Andrew Undershaft is a millionaire weapons manufacturer. His daughter, Barbara, is a Major in the Salvation Army. When the two of them are reunited after many years, what follows is a fascinating and uneasy debate about the best way to save a man’s soul—with bullets or bread, cannons or Christ. Filled with humor, pathos and some of Shaw’s most challenging ideas, this show is guaranteed to spark fierce post-show discussions.
Joseph McGrath’s performance is supported in part by a generous gift from Joan & Doug Cook.
Marissa Garcia (Barbara Undershaft) and Matt Bowdren (Adolphus Cusins)
Marissa Garcia (Barbara Undershaft), Joseph McGrath (Andrew Undershaft) and Matt Walley (Bill Walker)
Lucas Gonzales (Snobby Price) and Leanné Whitewolf Charlton (Rummy Mitchens)
Photos by Tim Fuller
Del Pueblo Brass Quintet performs the music preshow
Listen to a sound clip of the Del Pueblo Brass Quintet:
Major Barbara, at Rogue Theatre, seems like a modern discussion
Armaments, altruism bandied about in social critique from 1905
Review of Major Barbara by Kathleen
Allen in the September 16 Arizona Daily Star
Across the Big Pond
A classic work at the Rogue Theatre offers a compelling discussion
Review of Major Barbara by Sherilyn Forrester
in the September 15 Tucson Weekly
Shaw’s wit, themes from 1905 remain relevant
Rogue Theatre stages comedy-laced drama Major Barbara
Preview of Major Barbara by Kathleen
Allen in the September 2 Arizona Daily Star
Lee Rayment (Stephen Undershaft), Cynthia Meier (Lady Britomart Undershaft), Joseph McGrath (Andrew Undershaft), Marissa Garcia (Barbara Undershaft), Jennifer Rose Hijazi (Sarah Undershaft), Daniel Thomson (Charles Lomax) and Matt Bowdren (Adolphus Cusins)
Photo by Tim Fuller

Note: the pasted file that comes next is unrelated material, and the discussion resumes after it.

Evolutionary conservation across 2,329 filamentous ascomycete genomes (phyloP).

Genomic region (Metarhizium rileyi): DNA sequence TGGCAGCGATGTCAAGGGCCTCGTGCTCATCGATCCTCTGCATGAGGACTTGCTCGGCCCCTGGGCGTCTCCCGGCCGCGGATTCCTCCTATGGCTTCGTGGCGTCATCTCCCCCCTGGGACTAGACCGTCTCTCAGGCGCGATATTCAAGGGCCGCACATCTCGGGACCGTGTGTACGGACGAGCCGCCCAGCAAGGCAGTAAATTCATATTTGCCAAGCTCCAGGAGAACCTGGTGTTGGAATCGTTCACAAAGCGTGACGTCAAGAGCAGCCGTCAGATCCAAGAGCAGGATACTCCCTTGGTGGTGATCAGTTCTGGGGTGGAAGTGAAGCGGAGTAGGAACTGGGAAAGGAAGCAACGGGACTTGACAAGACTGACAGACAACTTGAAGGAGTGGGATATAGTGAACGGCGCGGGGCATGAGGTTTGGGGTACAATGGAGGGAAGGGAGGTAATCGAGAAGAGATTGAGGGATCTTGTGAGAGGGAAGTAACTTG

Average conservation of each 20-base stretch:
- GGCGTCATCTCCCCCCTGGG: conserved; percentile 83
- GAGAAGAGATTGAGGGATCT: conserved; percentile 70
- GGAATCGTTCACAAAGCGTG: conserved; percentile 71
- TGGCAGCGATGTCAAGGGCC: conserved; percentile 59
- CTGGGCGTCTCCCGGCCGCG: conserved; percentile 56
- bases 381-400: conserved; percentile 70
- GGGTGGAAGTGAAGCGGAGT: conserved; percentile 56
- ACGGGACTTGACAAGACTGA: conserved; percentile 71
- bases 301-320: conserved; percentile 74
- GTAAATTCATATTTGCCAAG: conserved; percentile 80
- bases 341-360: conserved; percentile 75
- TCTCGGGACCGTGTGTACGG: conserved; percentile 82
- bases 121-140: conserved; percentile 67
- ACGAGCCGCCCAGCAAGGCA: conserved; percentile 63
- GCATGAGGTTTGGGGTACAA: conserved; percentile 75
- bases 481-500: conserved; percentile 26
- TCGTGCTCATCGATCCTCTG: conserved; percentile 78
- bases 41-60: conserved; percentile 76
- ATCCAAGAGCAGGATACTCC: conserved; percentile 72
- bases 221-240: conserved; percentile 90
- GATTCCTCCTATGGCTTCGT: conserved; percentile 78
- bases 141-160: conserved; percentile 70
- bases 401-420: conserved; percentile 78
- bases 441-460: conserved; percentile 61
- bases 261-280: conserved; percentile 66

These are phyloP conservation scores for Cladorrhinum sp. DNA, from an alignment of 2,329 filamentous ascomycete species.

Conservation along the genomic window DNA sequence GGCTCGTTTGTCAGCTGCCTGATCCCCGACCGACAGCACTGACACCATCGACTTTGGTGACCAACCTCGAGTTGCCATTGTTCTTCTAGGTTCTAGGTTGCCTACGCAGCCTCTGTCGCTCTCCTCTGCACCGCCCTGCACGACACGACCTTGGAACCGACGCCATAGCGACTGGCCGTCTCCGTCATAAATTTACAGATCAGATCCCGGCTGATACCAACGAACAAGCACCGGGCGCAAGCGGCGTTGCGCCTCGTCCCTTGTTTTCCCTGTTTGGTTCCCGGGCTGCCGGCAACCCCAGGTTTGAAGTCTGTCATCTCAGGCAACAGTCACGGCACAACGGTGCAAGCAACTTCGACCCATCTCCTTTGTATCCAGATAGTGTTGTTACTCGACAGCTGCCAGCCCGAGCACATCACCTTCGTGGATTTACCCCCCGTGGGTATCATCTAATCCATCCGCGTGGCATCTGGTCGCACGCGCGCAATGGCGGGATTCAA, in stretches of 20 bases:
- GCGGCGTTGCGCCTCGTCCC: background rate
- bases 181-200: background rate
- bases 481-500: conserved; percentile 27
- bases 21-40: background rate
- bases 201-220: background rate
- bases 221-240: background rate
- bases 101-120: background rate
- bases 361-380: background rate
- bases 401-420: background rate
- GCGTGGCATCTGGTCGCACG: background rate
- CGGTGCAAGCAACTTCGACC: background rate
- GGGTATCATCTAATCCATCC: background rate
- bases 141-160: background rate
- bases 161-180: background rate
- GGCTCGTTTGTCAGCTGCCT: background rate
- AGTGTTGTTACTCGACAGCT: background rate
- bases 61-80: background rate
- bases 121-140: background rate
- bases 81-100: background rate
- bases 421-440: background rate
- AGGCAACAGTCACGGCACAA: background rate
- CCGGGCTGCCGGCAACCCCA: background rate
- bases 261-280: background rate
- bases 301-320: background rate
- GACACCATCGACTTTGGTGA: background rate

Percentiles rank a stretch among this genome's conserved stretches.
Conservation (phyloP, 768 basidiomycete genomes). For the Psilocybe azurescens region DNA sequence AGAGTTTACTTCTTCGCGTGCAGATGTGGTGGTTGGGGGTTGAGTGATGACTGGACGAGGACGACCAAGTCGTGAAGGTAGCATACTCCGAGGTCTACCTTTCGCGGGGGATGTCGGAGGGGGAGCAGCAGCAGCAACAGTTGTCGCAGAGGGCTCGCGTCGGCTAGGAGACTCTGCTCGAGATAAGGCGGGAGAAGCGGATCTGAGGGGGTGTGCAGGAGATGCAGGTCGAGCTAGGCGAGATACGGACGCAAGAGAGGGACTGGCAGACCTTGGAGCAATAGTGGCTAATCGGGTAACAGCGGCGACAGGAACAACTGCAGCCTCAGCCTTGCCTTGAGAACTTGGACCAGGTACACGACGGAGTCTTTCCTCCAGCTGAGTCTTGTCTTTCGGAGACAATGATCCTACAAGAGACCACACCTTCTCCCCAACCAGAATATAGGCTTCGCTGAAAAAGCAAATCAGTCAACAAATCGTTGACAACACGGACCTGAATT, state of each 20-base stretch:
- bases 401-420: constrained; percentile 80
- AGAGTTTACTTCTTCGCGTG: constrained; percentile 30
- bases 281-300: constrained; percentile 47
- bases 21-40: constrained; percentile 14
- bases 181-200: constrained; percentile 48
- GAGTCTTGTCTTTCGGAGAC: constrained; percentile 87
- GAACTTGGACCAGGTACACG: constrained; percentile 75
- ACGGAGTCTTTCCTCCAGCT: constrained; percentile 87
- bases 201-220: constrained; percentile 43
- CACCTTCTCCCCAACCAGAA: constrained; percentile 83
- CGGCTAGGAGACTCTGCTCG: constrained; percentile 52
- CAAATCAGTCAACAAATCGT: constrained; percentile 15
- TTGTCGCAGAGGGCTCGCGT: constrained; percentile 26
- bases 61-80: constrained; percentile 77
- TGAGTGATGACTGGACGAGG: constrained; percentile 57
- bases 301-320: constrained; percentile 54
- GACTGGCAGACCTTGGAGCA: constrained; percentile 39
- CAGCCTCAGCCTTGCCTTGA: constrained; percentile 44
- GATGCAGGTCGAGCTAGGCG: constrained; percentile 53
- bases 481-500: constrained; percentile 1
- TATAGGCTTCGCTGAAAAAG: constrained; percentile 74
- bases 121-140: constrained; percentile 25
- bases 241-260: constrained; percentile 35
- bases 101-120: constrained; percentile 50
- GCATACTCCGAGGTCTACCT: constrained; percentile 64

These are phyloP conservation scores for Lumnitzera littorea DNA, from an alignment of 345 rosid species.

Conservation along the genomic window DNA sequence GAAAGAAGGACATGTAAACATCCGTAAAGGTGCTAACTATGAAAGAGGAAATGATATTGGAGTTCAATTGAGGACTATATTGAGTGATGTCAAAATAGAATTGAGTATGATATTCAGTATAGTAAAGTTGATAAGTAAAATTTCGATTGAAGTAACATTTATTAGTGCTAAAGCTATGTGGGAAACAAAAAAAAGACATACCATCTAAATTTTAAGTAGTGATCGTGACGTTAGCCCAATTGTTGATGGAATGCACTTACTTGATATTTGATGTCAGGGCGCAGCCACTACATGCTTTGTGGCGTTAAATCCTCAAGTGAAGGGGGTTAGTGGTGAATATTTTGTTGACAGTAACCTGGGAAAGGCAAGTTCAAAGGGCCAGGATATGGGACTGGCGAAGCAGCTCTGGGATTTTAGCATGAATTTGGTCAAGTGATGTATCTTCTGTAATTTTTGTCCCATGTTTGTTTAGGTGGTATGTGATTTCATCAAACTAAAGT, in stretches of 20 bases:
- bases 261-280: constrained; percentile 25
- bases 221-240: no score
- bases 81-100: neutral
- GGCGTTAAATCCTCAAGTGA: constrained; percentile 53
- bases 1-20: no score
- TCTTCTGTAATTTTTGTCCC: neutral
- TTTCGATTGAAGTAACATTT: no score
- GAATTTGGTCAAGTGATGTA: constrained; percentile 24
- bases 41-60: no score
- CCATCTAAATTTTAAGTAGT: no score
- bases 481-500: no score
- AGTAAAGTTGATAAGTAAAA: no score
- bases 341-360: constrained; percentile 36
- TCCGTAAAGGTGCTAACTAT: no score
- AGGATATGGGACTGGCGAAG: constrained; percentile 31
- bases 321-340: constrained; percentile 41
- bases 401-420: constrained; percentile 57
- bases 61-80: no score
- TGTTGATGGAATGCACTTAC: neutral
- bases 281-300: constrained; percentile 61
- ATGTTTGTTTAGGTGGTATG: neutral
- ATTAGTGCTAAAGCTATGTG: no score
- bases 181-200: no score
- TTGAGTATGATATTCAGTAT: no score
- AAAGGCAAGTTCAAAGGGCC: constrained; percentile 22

Morden (Director) directed The Rogue’s
productions of Ghosts, A Delicate Balance, The
Goat (2008 Arizona Daily Star Mac Award), Six Characters
in Search of an Author and Krapp’s Last Tape, Not I and Act Without Words. He has appeared with
The Rogue Theatre as Rinieri in The Decameron, Stephano in The
Tempest, Brabantio and Montano in Othello,
Editor Webb in Our Town, in the ensembles of Animal
Farm and Orlando, as Madame Pace in Six Characters
in Search of an Author, The Pope in Red Noses, Yephikhov
in The Cherry Orchard, The Man in the Silver Dress in
the preshow to The Maids and Glaucus in Endymion.
He has acted locally with Arizona Opera (The Pirates of Penzance, The Threepenny Opera, among others), Arizona Onstage Productions (Assassins),
Actors Theatre (The Bible: The Complete Word of God (Abridged))
and Green Thursday Theatre Project (Anger Box, Rain),
of which he was a co-founder. David has also
directed productions with Green Thursday, Oasis Chamber Opera,
DreamerGirl Productions, and Arts for All.
I first saw this play when I was quite young; I remember seeing the movie version in high school, with the brilliant Wendy Hiller playing Barbara. When I was 24, I saw the stage version and it made an even stronger impression on me. Even now, I can remember the uneasiness I felt watching characters that I really liked saying things that I didn’t particularly like—or saying things that made perfect sense but didn’t fit with my world view, my “morality.” I often gauge whether a play is of any value by whether or not I’m still thinking about it the morning after I see the performance. Major Barbara is a play that I am still thinking about 26 years after the performance. The complexity of the discussion contained therein is breathtaking.